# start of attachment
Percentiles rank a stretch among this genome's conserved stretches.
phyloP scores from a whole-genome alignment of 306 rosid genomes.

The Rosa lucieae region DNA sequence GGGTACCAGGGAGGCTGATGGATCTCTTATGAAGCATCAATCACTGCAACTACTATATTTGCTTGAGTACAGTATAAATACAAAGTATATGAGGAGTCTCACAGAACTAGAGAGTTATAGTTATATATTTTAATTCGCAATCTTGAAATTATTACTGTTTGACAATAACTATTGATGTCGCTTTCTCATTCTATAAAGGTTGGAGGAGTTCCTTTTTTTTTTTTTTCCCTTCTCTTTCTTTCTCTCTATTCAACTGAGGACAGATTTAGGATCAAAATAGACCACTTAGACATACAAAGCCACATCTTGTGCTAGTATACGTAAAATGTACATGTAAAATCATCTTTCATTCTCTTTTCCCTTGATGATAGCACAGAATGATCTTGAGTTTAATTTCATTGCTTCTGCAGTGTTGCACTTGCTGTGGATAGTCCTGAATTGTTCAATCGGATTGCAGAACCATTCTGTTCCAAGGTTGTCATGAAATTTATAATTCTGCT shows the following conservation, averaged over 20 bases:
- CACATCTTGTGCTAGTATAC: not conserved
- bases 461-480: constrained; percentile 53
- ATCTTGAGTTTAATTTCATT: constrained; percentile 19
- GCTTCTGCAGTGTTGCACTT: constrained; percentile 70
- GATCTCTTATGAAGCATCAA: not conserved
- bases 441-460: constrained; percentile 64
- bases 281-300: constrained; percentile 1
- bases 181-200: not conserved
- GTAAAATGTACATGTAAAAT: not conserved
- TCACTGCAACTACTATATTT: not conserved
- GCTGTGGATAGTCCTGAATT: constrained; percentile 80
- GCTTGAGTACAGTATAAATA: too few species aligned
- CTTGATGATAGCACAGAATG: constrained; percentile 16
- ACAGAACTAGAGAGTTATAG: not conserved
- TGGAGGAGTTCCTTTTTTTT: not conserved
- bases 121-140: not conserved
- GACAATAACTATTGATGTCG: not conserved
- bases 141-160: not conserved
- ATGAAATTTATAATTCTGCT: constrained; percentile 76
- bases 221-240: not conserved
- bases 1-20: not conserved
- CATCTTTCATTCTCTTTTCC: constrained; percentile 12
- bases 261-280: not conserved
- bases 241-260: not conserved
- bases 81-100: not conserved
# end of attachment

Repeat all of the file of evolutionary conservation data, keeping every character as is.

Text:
Percentiles rank a stretch among this genome's conserved stretches.
phyloP scores from a whole-genome alignment of 306 rosid genomes.

The Rosa lucieae region DNA sequence GGGTACCAGGGAGGCTGATGGATCTCTTATGAAGCATCAATCACTGCAACTACTATATTTGCTTGAGTACAGTATAAATACAAAGTATATGAGGAGTCTCACAGAACTAGAGAGTTATAGTTATATATTTTAATTCGCAATCTTGAAATTATTACTGTTTGACAATAACTATTGATGTCGCTTTCTCATTCTATAAAGGTTGGAGGAGTTCCTTTTTTTTTTTTTTCCCTTCTCTTTCTTTCTCTCTATTCAACTGAGGACAGATTTAGGATCAAAATAGACCACTTAGACATACAAAGCCACATCTTGTGCTAGTATACGTAAAATGTACATGTAAAATCATCTTTCATTCTCTTTTCCCTTGATGATAGCACAGAATGATCTTGAGTTTAATTTCATTGCTTCTGCAGTGTTGCACTTGCTGTGGATAGTCCTGAATTGTTCAATCGGATTGCAGAACCATTCTGTTCCAAGGTTGTCATGAAATTTATAATTCTGCT shows the following conservation, averaged over 20 bases:
- CACATCTTGTGCTAGTATAC: not conserved
- bases 461-480: constrained; percentile 53
- ATCTTGAGTTTAATTTCATT: constrained; percentile 19
- GCTTCTGCAGTGTTGCACTT: constrained; percentile 70
- GATCTCTTATGAAGCATCAA: not conserved
- bases 441-460: constrained; percentile 64
- bases 281-300: constrained; percentile 1
- bases 181-200: not conserved
- GTAAAATGTACATGTAAAAT: not conserved
- TCACTGCAACTACTATATTT: not conserved
- GCTGTGGATAGTCCTGAATT: constrained; percentile 80
- GCTTGAGTACAGTATAAATA: too few species aligned
- CTTGATGATAGCACAGAATG: constrained; percentile 16
- ACAGAACTAGAGAGTTATAG: not conserved
- TGGAGGAGTTCCTTTTTTTT: not conserved
- bases 121-140: not conserved
- GACAATAACTATTGATGTCG: not conserved
- bases 141-160: not conserved
- ATGAAATTTATAATTCTGCT: constrained; percentile 76
- bases 221-240: not conserved
- bases 1-20: not conserved
- CATCTTTCATTCTCTTTTCC: constrained; percentile 12
- bases 261-280: not conserved
- bases 241-260: not conserved
- bases 81-100: not conserved